123
123
A RARE FAMILLE-VERTE 'PEACH' DISH
MARK AND PERIOD OF KANGXI
Estimate
200,000300,000
LOT SOLD. 325,000 HKD
JUMP TO LOT
123
A RARE FAMILLE-VERTE 'PEACH' DISH
MARK AND PERIOD OF KANGXI
Estimate
200,000300,000
LOT SOLD. 325,000 HKD
JUMP TO LOT

Details & Cataloguing

Important Chinese Art from the Collection of Sir Quo-Wei Lee

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Hong Kong

A RARE FAMILLE-VERTE 'PEACH' DISH
MARK AND PERIOD OF KANGXI
the shallow rounded sides resting on a tapered foot, brightly enamelled on the interior with a large peach of variegated green, mottled olive and rusty brown tones, inscribed with two seal characters reading wanshou (longevity) in gilt, the fruit borne on a knotted bough issuing lanceolate leaves of various shades of green, similarly painted on the exterior with three detached sprays of peach gilt with shou characters, the base inscribed with a six-character reign mark in underglaze blue within a double circle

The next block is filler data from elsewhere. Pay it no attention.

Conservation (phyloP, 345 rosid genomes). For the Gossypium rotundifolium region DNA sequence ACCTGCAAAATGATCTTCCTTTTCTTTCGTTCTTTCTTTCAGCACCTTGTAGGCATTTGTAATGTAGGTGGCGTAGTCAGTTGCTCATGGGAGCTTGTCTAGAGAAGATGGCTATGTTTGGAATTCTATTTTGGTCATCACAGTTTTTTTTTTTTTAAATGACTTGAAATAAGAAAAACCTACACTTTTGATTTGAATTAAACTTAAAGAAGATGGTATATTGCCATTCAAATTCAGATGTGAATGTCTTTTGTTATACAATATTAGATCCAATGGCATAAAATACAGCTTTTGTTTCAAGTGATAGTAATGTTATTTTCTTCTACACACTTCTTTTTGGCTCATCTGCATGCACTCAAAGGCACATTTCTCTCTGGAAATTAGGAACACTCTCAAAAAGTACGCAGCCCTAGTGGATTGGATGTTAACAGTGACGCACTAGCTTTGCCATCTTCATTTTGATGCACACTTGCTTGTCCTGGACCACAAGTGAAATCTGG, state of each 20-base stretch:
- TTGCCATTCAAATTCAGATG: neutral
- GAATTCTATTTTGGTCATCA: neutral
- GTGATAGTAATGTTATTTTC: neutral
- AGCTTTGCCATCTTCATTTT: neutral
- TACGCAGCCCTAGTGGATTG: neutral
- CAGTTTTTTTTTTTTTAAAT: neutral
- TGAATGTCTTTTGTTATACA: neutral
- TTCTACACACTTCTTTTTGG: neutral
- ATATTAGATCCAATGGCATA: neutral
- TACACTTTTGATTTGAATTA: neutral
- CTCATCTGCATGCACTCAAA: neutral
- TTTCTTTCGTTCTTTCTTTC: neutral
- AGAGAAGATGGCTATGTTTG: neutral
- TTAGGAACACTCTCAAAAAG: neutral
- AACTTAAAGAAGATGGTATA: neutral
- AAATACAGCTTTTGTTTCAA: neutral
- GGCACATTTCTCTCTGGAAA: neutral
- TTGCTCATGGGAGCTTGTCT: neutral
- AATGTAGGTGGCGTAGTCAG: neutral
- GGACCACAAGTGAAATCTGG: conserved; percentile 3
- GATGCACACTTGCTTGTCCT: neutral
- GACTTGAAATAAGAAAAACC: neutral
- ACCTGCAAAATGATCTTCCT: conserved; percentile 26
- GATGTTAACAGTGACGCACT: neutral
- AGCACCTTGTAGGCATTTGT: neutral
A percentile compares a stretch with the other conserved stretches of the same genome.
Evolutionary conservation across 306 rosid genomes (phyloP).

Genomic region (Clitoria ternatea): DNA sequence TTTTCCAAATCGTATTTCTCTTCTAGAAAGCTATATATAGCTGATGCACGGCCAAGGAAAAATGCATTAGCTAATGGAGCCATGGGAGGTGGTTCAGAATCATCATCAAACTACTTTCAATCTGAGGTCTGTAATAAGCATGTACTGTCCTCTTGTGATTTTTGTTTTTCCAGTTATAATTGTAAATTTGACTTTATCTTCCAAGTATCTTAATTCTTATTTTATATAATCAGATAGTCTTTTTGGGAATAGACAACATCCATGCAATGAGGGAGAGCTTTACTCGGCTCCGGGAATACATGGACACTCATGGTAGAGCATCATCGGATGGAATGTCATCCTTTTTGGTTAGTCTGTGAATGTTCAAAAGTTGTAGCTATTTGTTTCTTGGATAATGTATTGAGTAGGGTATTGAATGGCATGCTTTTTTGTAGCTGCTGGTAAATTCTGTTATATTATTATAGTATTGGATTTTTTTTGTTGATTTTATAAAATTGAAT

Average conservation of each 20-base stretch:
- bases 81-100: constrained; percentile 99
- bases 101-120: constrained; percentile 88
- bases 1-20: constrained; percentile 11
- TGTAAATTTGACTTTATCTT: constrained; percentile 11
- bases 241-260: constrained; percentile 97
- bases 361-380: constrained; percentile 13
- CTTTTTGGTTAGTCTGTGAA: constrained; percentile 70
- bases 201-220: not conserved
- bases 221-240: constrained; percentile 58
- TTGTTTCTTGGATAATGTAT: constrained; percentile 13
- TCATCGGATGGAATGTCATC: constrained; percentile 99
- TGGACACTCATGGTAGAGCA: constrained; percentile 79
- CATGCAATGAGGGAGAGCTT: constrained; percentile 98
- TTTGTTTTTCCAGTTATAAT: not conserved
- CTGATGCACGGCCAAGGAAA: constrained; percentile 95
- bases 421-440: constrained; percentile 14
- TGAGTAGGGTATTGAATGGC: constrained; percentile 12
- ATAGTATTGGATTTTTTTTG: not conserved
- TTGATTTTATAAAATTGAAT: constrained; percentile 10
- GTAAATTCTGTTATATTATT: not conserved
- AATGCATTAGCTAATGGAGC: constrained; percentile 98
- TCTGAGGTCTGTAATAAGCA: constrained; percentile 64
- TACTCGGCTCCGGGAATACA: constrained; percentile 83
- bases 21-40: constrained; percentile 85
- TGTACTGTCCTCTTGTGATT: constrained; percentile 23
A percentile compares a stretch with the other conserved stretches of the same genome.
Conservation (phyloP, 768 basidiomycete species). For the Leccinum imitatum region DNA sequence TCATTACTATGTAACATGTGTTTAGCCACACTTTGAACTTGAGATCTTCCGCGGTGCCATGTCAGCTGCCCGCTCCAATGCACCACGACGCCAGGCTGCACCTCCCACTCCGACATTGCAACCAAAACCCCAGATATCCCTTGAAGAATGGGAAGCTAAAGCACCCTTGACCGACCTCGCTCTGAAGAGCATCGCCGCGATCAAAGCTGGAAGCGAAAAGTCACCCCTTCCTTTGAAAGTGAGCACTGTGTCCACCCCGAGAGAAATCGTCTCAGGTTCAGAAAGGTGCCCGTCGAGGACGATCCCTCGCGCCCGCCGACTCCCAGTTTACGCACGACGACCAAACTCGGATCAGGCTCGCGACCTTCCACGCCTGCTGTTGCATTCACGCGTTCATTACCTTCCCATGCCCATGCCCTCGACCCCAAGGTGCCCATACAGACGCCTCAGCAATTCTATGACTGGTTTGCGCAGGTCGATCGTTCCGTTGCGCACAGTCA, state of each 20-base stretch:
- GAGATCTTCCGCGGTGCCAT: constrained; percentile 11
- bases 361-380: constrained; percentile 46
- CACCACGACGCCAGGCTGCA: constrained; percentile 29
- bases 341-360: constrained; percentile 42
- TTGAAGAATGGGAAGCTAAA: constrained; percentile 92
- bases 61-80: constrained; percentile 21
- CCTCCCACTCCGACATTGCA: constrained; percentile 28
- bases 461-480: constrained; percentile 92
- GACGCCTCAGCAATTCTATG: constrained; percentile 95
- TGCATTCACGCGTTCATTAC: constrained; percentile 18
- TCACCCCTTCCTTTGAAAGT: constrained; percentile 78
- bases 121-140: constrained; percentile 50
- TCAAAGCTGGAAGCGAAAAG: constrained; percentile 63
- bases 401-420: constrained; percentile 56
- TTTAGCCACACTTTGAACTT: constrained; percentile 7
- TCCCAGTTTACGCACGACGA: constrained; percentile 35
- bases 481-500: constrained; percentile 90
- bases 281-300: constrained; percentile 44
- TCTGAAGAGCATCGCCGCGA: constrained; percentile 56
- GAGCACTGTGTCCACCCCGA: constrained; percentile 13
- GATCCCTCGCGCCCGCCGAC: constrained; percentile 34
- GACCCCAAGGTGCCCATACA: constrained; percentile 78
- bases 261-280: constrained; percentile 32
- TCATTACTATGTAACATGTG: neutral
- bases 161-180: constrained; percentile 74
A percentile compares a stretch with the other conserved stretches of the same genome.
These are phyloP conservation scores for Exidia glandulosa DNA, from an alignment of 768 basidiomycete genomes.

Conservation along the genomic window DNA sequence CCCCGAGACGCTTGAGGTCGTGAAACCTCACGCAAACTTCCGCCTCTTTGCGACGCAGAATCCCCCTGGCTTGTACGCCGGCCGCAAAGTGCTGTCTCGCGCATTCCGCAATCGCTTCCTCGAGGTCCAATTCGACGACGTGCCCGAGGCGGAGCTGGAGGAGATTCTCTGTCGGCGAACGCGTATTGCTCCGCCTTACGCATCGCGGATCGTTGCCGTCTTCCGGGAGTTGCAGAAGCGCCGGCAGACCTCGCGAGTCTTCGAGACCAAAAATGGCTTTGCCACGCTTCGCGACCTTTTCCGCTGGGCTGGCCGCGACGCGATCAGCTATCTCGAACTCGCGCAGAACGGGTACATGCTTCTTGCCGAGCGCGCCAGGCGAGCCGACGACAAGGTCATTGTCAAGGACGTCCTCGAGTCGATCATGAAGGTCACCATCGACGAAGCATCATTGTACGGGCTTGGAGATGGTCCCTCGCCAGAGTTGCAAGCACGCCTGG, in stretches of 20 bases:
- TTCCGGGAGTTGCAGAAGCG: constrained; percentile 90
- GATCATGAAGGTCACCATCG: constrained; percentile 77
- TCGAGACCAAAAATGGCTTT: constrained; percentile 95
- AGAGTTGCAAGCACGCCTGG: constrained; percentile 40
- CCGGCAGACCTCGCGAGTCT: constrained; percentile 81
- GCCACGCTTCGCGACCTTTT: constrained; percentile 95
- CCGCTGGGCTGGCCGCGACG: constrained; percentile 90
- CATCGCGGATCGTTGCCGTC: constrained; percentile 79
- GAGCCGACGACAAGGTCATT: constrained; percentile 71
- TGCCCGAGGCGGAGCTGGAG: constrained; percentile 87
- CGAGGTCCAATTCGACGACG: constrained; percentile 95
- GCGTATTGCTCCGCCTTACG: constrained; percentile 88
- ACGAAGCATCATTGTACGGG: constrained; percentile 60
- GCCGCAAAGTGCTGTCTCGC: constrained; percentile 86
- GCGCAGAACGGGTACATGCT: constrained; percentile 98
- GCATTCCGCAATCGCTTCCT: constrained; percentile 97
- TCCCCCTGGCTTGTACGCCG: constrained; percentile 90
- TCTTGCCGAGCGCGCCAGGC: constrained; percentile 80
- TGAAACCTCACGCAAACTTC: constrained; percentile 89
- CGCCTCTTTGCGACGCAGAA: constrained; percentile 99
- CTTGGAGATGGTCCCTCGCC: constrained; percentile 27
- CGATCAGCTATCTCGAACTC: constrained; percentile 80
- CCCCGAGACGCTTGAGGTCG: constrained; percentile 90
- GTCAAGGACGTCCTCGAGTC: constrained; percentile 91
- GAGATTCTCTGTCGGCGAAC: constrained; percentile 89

28.7 cm, 11 1/4  in.
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Catalogue Note

Dishes of this design are rare, although one in the Palace Museum, Beijing, is illustrated in Kangxi. Yongzheng. Qianlong. Qing Imperial Porcelain from the Palace Museum Collection, Hong Kong, 1989, p. 70, pl. 53; another from the Sir Percival David collection, and now in the British Museum, London, is published in Oriental Ceramics. The World's Great Collections, vol. 6, Tokyo, 1982, pl. 218; and a third example was sold in our London rooms, 5th December 1995, lot 306.

Dishes of this type were made for the Kangxi Emperor as ten thousand longevities could only be designated for the emperor and empresses of China.  Wanshou, which means 'ten thousand longevities', written inside a peach represents the wish, 'May the immortal peach grant you longevity (wanshou wujiang)'.

Important Chinese Art from the Collection of Sir Quo-Wei Lee

|
Hong Kong